“Given Nersa’s decision, Eskom would still like to remain the baseload supplier in the country. Therefore, it is important for Eskom to maintain its plans for projects such as those for capacity expansions. However, Eskom must find and secure ways to fund these projects, as a lack of funding is limiting its progress,” Van der Waal concludes.
Edited by: Tracy Hancock© Reuse this Comment Guidelines
Other Electricity News
Updated 16 minutes ago Work on the 2 067 MW Laúca hydropower station, in Angola’s Kwanza riverbed, has started. The country aims to have the facility commissioned by the end of 2017, says Angolan State-owned power utility Empresa Nacional de Electricidade de Angola (ENE) international...
Updated 16 minutes ago The use of biofuels, as a renewable-energy source, presents the potential for numerous environmental, energy security and efficiency benefits to the South African economy, says law firm ENSafrica senior associate environmental law division senior associate Andrew...
Recent Research Reports
Steel 2014: A review of South Africa's steel sector (PDF Report)
Creamer Media’s Steel 2014 report provides an overview of the global steel industry and particularly of South Africa’s steel sector over the past year, including details of production and consumption, as well as the country's primary carbon steel and stainless...
Projects in Progress 2014 - First Edition (PDF Report)
This publication contains insight into progress at the delayed Medupi and Kusile coal-fired projects, in Mpumalanga and Limpopo respectively, as well as at the Ingula pumped-storage scheme, which is under construction on the border between the Free State and...
Automotive 2014: A review of South Africa's automotive sector (PDF Report)
The report provides insight into the business environment, the key participants in the sector, local construction demand, geographic diversification, competition within the sector, corporate activity, skills, safety, environmental considerations and the challenges...
Construction 2014: A review of South Africa's construction sector (PDF Report)
Construction data released during 2013 hints at a halt to the decline in the industry during the last few years, with some commentators averring that the industry could be poised for recovery. However, others have urged caution, noting that the prospects for a...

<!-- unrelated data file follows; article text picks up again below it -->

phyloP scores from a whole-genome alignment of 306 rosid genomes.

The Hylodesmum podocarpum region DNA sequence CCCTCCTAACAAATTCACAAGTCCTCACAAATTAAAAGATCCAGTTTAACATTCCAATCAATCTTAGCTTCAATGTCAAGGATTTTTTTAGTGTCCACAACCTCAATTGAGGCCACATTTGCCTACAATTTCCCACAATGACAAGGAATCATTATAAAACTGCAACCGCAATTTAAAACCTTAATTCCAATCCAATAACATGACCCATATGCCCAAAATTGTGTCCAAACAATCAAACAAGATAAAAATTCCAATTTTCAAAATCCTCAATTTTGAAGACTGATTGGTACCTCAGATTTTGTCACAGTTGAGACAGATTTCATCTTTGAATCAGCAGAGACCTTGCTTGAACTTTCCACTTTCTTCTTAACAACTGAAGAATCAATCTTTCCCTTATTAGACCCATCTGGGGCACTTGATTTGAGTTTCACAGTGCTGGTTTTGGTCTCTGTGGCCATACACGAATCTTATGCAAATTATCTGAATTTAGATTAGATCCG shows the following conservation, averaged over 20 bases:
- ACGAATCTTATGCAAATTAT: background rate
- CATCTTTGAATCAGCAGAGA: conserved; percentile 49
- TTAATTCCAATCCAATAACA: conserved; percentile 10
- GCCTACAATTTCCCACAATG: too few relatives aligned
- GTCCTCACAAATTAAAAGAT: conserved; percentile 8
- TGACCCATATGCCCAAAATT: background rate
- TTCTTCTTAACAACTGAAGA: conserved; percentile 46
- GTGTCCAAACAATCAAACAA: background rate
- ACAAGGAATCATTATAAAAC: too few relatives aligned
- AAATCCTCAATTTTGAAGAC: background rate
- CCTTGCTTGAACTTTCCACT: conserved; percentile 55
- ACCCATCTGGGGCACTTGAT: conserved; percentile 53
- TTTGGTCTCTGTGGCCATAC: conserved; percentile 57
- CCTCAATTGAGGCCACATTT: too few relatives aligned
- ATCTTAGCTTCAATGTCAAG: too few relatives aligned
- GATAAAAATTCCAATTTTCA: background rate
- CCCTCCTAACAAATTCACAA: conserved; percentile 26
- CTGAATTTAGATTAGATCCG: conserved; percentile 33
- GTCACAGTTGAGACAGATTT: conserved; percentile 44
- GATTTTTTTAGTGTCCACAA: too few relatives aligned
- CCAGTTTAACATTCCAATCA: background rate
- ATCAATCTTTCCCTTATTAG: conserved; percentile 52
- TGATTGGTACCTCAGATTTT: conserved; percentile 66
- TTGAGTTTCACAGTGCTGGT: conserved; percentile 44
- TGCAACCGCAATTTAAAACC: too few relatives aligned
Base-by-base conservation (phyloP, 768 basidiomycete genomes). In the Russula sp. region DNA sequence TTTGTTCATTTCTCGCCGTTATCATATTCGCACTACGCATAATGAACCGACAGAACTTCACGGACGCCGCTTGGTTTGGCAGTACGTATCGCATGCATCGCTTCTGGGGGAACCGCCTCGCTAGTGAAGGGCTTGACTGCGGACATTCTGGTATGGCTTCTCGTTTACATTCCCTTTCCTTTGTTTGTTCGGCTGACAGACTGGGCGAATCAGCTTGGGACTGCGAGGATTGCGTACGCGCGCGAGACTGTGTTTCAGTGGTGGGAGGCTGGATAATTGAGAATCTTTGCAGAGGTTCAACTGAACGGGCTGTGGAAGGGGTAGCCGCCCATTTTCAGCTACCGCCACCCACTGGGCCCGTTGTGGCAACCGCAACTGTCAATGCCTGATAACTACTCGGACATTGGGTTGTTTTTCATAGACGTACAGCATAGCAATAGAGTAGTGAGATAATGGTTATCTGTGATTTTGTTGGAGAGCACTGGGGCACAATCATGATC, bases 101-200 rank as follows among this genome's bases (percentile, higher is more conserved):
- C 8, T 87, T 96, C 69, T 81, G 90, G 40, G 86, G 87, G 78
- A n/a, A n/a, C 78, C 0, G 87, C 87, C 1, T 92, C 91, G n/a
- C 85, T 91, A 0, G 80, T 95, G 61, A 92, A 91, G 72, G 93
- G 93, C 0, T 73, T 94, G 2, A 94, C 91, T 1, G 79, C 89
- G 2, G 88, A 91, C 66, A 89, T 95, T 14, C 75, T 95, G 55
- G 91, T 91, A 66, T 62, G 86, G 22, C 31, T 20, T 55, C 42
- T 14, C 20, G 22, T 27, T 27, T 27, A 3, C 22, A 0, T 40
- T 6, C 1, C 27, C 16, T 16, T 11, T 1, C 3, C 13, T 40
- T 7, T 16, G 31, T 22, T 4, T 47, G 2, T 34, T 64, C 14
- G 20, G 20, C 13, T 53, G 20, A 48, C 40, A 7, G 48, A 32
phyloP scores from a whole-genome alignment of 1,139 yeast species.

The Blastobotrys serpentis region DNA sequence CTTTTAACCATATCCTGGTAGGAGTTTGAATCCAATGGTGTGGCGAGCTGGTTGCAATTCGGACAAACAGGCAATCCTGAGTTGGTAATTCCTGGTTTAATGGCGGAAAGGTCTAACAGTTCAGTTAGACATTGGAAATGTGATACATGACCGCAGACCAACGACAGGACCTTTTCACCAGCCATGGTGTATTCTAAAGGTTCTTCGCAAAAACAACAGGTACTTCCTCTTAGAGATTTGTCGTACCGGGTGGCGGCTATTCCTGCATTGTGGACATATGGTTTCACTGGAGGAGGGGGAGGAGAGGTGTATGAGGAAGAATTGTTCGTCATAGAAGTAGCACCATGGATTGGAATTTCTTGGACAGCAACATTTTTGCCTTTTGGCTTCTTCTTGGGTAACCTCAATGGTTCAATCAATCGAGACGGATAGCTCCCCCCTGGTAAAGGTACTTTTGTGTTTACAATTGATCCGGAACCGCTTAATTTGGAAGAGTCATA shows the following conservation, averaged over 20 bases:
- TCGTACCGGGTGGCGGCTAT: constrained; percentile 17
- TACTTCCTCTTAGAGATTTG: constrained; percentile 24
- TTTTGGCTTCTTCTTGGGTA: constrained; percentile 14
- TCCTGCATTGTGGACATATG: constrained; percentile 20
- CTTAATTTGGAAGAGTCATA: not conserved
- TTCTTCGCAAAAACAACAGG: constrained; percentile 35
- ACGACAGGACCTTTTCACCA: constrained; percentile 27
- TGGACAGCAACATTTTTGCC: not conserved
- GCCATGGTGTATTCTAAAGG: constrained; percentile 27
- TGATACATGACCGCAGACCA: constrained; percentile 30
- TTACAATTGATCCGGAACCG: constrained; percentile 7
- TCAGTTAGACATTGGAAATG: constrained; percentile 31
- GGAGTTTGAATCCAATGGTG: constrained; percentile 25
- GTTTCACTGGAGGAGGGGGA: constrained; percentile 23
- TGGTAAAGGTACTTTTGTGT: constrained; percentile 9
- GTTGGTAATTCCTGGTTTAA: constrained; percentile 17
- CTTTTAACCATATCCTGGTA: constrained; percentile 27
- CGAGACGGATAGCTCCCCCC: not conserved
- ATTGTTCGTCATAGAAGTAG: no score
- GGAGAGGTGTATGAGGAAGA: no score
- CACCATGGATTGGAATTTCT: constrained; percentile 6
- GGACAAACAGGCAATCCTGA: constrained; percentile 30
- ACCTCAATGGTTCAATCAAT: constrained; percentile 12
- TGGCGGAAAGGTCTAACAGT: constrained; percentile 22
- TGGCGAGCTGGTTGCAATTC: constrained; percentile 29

Electricity 2014: A Review of South Africa's Electricity Sector (PDF Report)
This report provides an overview of the state of electricity generation and transmission in South Africa and examines electricity planning, investment in generation capacity, electricity tariffs, the role of independent power producers and demand-focused initiatives,...
Defence 2013: A review of South Africa's defence industry (PDF Report)
Creamer Media’s 2013 Defence Report examines South Africa’s defence industry, with particular focus on the key players in the sector, the innovations that have come out of the defence sector, local and export demand, South Africa’s controversial...
This Week's Magazine
Updated 14 minutes ago The Electronic Systems Laboratory (ESL) of the Department of Electrical and Electronic Engineering at Stellenbosch University is strongly reaffirming its position as one of South Africa’s leading centres for satellite technology and expertise. It is currently...
Updated 14 minutes ago The world’s lowest-cost diesel-electric locomotive is not made in China, but in Pretoria, at RRL Grindrod Locomotives’ newly upgraded 30 000 m2 plant. The company’s locomotive pricing is “more competitive than any other original-equipment manufacturer (OEM)...
Updated 14 minutes ago The South African Defence Review 2012, released to the public at the end of last month (despite the year given in its title) recommends the creation of the post of Chief Defence Scientist. This official would be responsible for the management of defence technology...
Updated 14 minutes ago AltX-listed engineering technology company Ansys has been awarded an R188-million contract by Transnet to supply integrated dashboard display systems to the freight rail utility’s locomotives. Black-owned and controlled Ansys developed the bespoke integrated system...
Updated 14 minutes ago South Africa’s sole nuclear power station Koeberg, which is located in the Western Cape, breached a major operations milestone on April 4, which marked the thirtieth anniversary of Unit 1 having been connected to the grid. Eskom, which operates the two-unit plant,...